With the latest round of updates released at Build 2017, Service Fabric has become more powerful than ever, and getting started is now a breeze. This quick guide will help you get started with a secure Service Fabric cluster that you can start tinkering with.
- Azure subscription
- Azure PowerShell
- TL;DR install: run
Install-Module AzureRMin a PowerShell window
- TL;DR install: run
Get started with a new PowerShell window. Running the following commands will automatically create all the required Azure resources on your behalf and will output a ton of great info about your newly created cluster. This cmdlet is doing a lot of work behind the scenes, so expect this to take a few minutes to complete.
Here’s an example of the output generated. Hold onto your output to be used in a later step.
Let’s take a quick trip to the Azure Portal and look at what was created. I’m going to use the search bar at the top of the portal to look at my newly created Resource Group
Selecting the resource group, you’ll see something like the following
That’s a lot going on to support your cluster. You’ve got a Key Vault, a Virtual Network, a Load Balancer with a public IP, several Storage Accounts, a VM Scale Set, and finally, your Service Fabric cluster itself. Not bad for a 1-line command!
Select the cluster resource to see some more details
5 VM’s and a couple of endpoints. So far, so good! In the past it was pretty easy to get to this point with an Unsecure cluster, but then anyone on the Internet could access your cluster. The good news is that the new Service Fabric cmdlets are secure by default.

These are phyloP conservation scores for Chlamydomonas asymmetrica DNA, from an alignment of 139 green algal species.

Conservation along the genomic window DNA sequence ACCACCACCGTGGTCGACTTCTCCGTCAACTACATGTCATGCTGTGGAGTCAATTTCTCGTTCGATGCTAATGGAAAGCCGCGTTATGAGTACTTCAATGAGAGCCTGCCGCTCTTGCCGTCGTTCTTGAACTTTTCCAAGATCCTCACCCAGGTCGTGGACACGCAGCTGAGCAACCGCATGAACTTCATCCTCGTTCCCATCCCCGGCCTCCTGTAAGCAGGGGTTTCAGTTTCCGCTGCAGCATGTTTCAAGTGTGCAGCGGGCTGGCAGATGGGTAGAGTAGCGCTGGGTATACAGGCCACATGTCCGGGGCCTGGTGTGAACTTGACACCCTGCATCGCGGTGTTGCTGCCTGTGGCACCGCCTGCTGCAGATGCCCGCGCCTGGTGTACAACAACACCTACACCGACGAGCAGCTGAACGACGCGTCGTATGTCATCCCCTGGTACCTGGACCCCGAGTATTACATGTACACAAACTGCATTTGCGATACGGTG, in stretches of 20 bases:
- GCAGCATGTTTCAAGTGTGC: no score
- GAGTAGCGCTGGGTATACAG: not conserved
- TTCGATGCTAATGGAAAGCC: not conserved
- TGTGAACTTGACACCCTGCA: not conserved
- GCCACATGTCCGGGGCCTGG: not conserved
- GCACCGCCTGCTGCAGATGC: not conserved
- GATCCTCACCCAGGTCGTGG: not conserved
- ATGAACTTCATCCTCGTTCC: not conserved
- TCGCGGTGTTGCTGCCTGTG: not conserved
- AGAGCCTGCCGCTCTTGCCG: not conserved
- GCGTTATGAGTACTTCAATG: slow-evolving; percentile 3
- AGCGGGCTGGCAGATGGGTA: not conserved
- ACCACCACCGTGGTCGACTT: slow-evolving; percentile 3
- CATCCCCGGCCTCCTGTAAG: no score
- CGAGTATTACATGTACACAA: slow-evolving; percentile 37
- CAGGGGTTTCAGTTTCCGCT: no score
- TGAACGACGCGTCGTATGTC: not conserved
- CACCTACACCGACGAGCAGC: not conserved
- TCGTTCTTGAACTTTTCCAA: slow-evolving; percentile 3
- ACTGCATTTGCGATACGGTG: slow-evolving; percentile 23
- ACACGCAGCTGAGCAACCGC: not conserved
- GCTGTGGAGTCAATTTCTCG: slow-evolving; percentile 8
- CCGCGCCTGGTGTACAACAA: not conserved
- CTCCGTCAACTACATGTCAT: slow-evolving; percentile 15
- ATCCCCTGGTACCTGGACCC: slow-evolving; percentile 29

Click into Security in the left menu
Great! There’s a Primary certificate. This cert will be used to grant access to inspect, deploy, and remove applications on the cluster.
It’s time to dive in deeper and look at the services running on your cluster. To do that, you’ll need to install the aforementioned primary certificate to your local machine so that your browser can use it to authenticate to the HTTP managmement endpoint.
Because you passed in the
CertificateOutputFolder switch earlier, the cmdlet downloaded it from Key Vault and saved it as a local PFX file. You’ll see the specific file in the cmdlet output in the
CertificateSavedLocalPath property. Use that file to import to your CurrentUser\My certificate store with the following command
Now it’s time to access Service Fabric Explorer running on your cluster. Get your cluster management endpoint either from the Azure Portal, or from the
ManagementEndpoint property in the cmdlet output, and visit it in a browser.
Uh oh! Don’t worry, this is expected. Since you didn’t specify a cert for the cluster, Key Vault generated a self-signed one for you. Accept the warnings and proceed. When prompted for a cert, select the one with your cluster’s name
Great success! Expanding Nodes and System, you can see your five nodes and the various built-in services that Service Fabric uses to keep everything up and running. At this point, you’re ready to use Visual Studio, PowerShell, or the tool of your choice to deploy and manage applications on your secure cluster.
To remove everything after you’re done, simply delete the Resource Group that was previously created